My son has reached the age where I feel it is time to talk to him about diversity. I believe that it is my job as a parent to talk to him about our differences and explain how to politely (and quietly) ask me if he has questions about those differences. It is also my job to teach him how to see beyond these differences to find the similarities and strengths in others. Teaching Kids about Diversity isn’t just a one lesson event, it is a continuous dialog.
As a parent, I know that diversity exists in the color of our skin, our body size, our cultural backgrounds, our economics, the way we dress, our personal preferences, our strengths and our individual challenges.
My four year old is now old enough to notice and point out these differences loudly in public places, asking at the top of his lungs, “Why is does that man have a big brace on his leg?” “Why does she have a dog in the airport?”
He is curious about the world and is more aware of his surroundings.
Teaching Kids about Diversity
My number one advice is to talk to your children and model kindness towards others – always.
Use books as a starting point for teaching kids about diversity
Amazon shopping tip – if you click on a favorite book, they will show you a section of Frequently Bought Together books AND another with books customers also bought. Exploring these two sections are great ways to find new books that are similar to the one you already love! Here’s our top diversity books.
Use personal experiences as a starting point for teaching kids about diversity
When my daughter was two, she wore glasses and a patch over her eye, I received many mortifying, rude comments about her different appearance that often left me in tears.
Parents and children SHOULD NOT be ridiculed about their differences. “She is too little for glasses.” “Why is she wearing a patch?” “Is her eye missing?” are just a few of the comments we received on a daily basis.
In our family, we have a firm stance that diversity or differences in others is never an acceptable reason for making others feel bad, teasing or ridiculing others. Instead, I believe parents and teachers should model appropriate behaviors for our children and learn about things we don’t know about before making judgments.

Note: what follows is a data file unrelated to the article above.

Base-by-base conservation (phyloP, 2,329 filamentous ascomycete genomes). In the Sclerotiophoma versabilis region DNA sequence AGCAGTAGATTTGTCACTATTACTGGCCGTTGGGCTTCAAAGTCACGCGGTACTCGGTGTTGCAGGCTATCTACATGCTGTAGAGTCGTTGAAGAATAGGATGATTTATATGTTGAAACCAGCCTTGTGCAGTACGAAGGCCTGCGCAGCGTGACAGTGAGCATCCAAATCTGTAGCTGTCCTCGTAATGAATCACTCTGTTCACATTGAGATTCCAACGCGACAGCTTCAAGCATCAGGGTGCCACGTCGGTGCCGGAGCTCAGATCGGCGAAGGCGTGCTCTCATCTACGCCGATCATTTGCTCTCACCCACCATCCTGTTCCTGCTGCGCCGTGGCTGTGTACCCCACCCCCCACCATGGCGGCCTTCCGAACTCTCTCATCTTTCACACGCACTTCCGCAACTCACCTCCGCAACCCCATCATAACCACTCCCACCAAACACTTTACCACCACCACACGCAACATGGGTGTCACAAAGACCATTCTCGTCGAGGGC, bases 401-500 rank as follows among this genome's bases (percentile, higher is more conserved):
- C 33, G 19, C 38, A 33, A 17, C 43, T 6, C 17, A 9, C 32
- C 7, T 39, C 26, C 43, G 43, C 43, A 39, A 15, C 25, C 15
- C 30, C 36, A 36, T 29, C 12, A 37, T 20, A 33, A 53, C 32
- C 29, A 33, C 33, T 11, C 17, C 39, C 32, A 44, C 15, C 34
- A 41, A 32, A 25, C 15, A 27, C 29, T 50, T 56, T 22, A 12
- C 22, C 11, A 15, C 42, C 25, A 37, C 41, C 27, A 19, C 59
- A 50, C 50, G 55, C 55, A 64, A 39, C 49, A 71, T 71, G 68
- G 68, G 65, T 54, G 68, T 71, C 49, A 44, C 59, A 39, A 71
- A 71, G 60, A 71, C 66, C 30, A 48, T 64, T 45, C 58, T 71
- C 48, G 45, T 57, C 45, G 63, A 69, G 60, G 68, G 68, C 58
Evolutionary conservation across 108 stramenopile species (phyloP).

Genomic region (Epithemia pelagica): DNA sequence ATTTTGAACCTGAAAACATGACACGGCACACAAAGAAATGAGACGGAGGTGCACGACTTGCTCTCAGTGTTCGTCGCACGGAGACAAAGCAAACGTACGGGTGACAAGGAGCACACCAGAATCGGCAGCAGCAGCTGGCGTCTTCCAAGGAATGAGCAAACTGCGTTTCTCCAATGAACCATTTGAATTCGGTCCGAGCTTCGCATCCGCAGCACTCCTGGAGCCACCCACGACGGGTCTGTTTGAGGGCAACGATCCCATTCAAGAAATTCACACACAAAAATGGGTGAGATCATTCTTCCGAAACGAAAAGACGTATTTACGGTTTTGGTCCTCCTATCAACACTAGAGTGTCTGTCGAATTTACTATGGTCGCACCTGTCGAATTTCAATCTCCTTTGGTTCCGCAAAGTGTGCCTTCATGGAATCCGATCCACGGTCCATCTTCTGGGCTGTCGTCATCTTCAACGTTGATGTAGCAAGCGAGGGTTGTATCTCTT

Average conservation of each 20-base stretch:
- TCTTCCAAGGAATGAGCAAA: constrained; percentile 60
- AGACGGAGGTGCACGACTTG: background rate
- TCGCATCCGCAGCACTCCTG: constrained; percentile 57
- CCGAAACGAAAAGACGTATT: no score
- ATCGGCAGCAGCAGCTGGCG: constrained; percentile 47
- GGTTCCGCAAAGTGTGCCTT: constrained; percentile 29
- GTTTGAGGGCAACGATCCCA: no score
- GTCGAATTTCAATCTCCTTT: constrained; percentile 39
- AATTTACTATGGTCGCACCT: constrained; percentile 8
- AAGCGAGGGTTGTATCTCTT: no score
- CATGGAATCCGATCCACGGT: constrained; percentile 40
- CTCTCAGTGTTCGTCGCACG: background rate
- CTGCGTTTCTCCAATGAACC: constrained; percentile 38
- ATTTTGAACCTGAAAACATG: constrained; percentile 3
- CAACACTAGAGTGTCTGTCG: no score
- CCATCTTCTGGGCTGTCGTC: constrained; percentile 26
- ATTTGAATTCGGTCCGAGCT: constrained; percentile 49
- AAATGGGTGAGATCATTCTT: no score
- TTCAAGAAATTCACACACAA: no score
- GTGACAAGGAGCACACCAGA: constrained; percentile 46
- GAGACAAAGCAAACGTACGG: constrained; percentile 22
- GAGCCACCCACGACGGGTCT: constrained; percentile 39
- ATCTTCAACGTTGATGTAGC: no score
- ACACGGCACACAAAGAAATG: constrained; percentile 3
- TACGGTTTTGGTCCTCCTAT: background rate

We must teach our children to see others for the things that make them special, like being kind and compassionate.
In a nutshell, what we do to teach our kids about diversity
- I encourage my children not to label an individual by one attribute. What you can see from the outside is not a true measurement of a person’s characteristics.
- If they have questions about someone they see, they are allowed to privately whisper their questions to me. Depending on the situation, I will answer them. Last week, a blind man walked by us on the sidewalk, I told the children to make sure they were on the right side, just as I do with all the people we pass. They later asked me how he was able to navigate the path and we TALKED about the use of other senses.
- I try to provide opportunities for my children to interact with a variety of people.
- We talk about others’ differences in the privacy of our own home or car. In regards to severe vision loss, I have explained that all people are different and this is just one difference. We call our eyes, “our windows to the world,” and when talking about blindness, I have explained that everyone’s windows are different. Some people have glasses to help reflect the light to the right part of their eyes (yes, we talk like this with our kids) and sometimes glasses just are not helpful enough and some people cannot see. We’ve had conversations about children in places not being able to afford school and about children in our own community who are hungry.
- Read books with diverse characters.
- Be kind to others and make new friends.
You may also find these activities helpful for exploring diversity in our world…